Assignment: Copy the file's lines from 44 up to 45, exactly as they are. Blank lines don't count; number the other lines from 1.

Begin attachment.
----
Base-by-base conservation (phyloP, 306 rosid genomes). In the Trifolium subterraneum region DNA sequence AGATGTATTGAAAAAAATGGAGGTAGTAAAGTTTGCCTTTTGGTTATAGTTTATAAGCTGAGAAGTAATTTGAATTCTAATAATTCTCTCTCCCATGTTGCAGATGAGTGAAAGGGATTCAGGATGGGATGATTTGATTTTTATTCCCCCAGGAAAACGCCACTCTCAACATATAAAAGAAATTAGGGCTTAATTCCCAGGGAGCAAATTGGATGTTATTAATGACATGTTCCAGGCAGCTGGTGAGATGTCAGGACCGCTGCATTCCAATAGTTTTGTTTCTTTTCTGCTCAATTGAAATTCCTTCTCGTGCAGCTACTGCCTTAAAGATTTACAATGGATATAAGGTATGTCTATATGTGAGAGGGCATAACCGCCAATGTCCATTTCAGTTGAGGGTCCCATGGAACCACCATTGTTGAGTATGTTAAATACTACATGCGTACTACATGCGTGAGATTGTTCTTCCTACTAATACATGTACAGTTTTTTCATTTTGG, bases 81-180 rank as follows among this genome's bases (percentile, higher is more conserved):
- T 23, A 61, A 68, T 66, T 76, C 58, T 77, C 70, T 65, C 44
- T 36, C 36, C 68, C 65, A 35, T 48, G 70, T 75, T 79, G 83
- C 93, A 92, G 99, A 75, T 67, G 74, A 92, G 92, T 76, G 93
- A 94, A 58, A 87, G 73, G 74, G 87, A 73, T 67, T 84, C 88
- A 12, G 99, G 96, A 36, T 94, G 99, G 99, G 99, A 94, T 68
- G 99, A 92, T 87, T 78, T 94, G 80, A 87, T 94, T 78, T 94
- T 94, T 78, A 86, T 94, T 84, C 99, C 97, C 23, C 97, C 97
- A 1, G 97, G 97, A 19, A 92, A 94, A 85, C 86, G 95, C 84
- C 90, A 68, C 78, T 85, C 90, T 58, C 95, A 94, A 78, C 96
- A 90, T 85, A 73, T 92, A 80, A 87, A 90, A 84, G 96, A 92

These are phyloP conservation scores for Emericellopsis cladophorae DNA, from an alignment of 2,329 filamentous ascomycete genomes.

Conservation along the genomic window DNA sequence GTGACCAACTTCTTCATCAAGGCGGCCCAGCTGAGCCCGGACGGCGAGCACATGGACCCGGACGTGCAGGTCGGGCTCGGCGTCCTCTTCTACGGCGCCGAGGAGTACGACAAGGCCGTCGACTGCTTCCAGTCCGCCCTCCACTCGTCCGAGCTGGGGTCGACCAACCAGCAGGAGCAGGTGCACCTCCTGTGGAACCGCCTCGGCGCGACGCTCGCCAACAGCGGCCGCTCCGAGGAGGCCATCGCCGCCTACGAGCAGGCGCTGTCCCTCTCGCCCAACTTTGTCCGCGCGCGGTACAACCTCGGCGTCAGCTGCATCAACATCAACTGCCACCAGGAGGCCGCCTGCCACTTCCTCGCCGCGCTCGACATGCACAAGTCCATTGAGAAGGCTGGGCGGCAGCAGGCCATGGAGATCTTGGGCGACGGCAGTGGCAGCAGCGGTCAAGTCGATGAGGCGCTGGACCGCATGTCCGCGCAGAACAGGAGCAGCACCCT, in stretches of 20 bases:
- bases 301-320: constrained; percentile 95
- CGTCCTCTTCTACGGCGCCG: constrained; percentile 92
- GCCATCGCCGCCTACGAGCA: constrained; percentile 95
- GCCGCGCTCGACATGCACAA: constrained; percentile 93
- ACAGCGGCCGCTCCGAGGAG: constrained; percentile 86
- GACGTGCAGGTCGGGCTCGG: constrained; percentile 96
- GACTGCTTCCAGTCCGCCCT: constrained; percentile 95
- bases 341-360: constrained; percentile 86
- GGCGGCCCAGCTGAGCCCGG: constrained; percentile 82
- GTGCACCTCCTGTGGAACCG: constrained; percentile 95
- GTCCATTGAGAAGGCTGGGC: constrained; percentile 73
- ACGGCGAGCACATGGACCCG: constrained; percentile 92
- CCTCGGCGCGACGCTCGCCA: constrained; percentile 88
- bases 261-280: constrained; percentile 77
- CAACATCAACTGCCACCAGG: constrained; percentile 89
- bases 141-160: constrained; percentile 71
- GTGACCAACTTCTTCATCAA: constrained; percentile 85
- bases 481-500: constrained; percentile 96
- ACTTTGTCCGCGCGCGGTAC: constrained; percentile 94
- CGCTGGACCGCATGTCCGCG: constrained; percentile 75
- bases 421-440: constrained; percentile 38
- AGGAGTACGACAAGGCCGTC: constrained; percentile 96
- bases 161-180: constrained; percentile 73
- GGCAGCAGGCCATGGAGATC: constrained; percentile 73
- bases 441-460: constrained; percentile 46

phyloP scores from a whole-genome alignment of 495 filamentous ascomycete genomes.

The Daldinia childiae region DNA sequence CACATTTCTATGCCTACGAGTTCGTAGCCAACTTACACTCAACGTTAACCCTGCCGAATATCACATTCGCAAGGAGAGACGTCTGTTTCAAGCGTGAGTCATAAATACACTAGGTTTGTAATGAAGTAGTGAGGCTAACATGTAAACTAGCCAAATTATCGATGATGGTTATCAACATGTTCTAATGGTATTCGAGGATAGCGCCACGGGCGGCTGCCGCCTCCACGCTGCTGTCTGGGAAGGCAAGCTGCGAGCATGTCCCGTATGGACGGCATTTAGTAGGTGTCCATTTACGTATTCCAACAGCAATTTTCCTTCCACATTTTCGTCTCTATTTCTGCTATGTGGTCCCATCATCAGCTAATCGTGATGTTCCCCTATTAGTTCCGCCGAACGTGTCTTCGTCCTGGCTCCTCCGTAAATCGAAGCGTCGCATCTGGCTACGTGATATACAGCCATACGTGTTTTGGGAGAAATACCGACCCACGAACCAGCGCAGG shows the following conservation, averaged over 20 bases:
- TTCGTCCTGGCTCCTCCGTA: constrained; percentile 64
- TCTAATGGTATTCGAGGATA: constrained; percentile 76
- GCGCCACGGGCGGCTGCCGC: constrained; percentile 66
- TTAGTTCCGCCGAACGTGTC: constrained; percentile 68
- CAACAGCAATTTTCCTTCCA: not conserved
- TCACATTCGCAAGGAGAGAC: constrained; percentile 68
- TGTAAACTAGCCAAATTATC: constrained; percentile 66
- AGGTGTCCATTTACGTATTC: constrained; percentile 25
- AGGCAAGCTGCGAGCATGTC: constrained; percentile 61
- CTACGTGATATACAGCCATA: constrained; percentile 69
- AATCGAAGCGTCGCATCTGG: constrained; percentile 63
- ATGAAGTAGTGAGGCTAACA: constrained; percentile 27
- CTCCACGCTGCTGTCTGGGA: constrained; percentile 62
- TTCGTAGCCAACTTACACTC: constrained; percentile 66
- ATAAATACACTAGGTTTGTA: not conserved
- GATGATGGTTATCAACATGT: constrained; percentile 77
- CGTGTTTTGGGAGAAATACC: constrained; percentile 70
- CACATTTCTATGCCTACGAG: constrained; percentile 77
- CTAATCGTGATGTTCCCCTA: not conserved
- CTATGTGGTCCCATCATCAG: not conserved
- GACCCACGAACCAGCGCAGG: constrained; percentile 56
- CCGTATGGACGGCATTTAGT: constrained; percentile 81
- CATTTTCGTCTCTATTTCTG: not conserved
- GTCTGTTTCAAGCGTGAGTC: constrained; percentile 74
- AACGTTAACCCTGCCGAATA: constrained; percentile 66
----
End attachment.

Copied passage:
- TTAGTTCCGCCGAACGTGTC: constrained; percentile 68
- CAACAGCAATTTTCCTTCCA: not conserved